SFF 2014: Wrap Report

SAVE THE DATE FOR 2015! The 2014 Sarasota Film Festival presented more films than ever before and…

Jason Momoa Video Interview: Road to Paloma

Robert Wolf (Jason Momoa) is a Native American outlaw, on the run from his past and looking to set…

Richard Jenkins Video Interview: God's Pocket

The community of God’s Pocket sits astride the underbelly of Philadelphia, a working class…

Sewing Hope: Video Interview Sister Rosemary…

For 25 years, Joseph Kony and his Lord's Resistance Army (LRA) terrorized the people of Northern…


wIn the final years of World War II, many of the children who had survived the Jewish ghetto and time in the Nazi camps were sent to the Buchenwald concentration camp, where they were housed together in Kinderblock 66. In his profoundly moving film, executive producer Steven Moskovic joins his father Alex and several other survivors on a journey to reunite at Buchenwald for a commemoration of the liberation of the camp by Allied forces. The stories of the men who survived the camp cover a wide range of experiences, providing an important reminder that survival is only the beginning of a new story.

I had the great pleasure of speaking with Steven Moskovic, executive producer of this amazing film and very personal film. He told me, “This is a story about survival. We follow the lives of four men who, as adolescents, were incarcerated in Nazi concentration camps. We talk about their journey, how they were saved by the communist underground and how they were reborn on April 11, 1945 and started new lives.”

The film tells their stories from those early harrowing experiences to the present. “My father was one of those boys,” Steven reveals. “I knew very little of the details until June of 2009 when I visited Buchenwald for the first time. There I learned about this barrack where they housed boys, segregating them from the general population of the camp. This protected the boys from the harsh German winters; most of them didn’t have shoes or proper clothing. But the guards would beat them and torture them. The Communist underground, which acted as middle-management in the camp, put these boys together to do all they could to protect them and saved over 900 of them.”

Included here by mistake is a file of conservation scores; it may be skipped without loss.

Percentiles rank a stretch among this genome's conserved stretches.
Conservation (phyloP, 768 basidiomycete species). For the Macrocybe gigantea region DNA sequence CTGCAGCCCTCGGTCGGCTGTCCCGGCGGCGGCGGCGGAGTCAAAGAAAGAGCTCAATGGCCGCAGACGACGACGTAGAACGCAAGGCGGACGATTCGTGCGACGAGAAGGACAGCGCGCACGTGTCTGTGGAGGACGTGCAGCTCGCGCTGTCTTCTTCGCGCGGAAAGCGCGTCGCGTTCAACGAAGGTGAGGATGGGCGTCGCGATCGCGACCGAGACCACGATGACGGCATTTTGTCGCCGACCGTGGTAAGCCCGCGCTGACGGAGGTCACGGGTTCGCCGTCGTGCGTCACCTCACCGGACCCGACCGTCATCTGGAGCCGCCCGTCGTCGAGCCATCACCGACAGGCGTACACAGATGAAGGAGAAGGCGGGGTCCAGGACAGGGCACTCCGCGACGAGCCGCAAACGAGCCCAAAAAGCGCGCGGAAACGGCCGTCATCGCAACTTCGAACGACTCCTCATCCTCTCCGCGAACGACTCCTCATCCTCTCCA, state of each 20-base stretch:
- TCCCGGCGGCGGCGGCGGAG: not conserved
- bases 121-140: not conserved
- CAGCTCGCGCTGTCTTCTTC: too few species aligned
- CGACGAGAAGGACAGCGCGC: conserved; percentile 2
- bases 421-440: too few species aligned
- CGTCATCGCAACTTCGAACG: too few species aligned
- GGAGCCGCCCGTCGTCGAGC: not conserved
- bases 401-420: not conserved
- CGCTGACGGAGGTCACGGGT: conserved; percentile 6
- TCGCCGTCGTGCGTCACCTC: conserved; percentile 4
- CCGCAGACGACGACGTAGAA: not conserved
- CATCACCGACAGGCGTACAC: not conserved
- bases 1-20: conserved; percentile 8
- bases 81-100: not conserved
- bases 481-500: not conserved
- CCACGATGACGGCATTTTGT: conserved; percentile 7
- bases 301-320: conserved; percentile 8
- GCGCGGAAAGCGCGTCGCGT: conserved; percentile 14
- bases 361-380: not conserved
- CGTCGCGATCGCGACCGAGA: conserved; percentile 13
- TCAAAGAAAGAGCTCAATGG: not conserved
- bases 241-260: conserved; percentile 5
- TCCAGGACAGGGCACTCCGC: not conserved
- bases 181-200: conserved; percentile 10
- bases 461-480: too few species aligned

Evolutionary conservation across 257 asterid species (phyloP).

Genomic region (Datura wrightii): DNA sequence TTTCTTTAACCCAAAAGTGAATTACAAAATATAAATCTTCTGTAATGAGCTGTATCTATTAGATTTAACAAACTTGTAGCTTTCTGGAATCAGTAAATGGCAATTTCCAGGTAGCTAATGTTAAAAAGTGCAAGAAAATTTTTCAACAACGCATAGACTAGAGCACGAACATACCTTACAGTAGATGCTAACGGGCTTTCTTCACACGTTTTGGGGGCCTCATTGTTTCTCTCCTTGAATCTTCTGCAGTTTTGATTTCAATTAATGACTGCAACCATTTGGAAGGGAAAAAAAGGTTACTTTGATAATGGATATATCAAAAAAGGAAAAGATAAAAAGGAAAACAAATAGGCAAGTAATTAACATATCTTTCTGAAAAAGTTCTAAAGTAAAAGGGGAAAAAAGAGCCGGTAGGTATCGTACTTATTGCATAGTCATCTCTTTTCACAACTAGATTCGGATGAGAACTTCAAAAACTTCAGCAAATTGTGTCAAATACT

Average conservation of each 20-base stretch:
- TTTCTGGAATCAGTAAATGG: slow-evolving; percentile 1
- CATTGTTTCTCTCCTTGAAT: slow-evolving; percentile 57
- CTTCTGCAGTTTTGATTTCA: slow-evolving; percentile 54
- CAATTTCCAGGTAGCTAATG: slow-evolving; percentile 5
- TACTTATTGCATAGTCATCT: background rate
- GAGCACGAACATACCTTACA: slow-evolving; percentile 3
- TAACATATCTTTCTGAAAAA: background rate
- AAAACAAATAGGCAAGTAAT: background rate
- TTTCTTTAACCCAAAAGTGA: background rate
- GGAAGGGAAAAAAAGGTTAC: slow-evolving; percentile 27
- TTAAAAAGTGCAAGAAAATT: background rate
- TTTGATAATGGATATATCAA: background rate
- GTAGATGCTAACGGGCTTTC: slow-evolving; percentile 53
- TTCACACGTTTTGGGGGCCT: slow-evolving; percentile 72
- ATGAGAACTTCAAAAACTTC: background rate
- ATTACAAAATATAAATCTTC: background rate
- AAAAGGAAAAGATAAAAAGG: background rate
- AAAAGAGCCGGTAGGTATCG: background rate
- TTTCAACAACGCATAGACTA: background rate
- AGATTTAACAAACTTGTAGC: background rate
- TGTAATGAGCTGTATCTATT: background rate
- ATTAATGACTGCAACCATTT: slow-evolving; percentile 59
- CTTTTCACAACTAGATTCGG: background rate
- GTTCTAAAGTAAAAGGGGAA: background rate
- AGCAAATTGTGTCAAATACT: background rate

This is a film for audiences that go to documentaries hoping to discover a hidden piece of history from a very personal point of view.

Steven says, “I guarantee that for people who come to this film, this will be a brand new story to them. We premiered the film in German and the majority of the people there had no idea about this story. This story is a triumphing of good over evil. And sometimes in triumphing over evil, there’s a lot of luck involved. Audiences will learn the intimate thoughts of these boys. We don’t focus on the horrors. We focus more on the emotions.”

Interesting fact: The musical score for this film was provided by Chris Hajian, who also scored FIRST POSITION.

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Sarasota Film Festival
April 4-13, 2014

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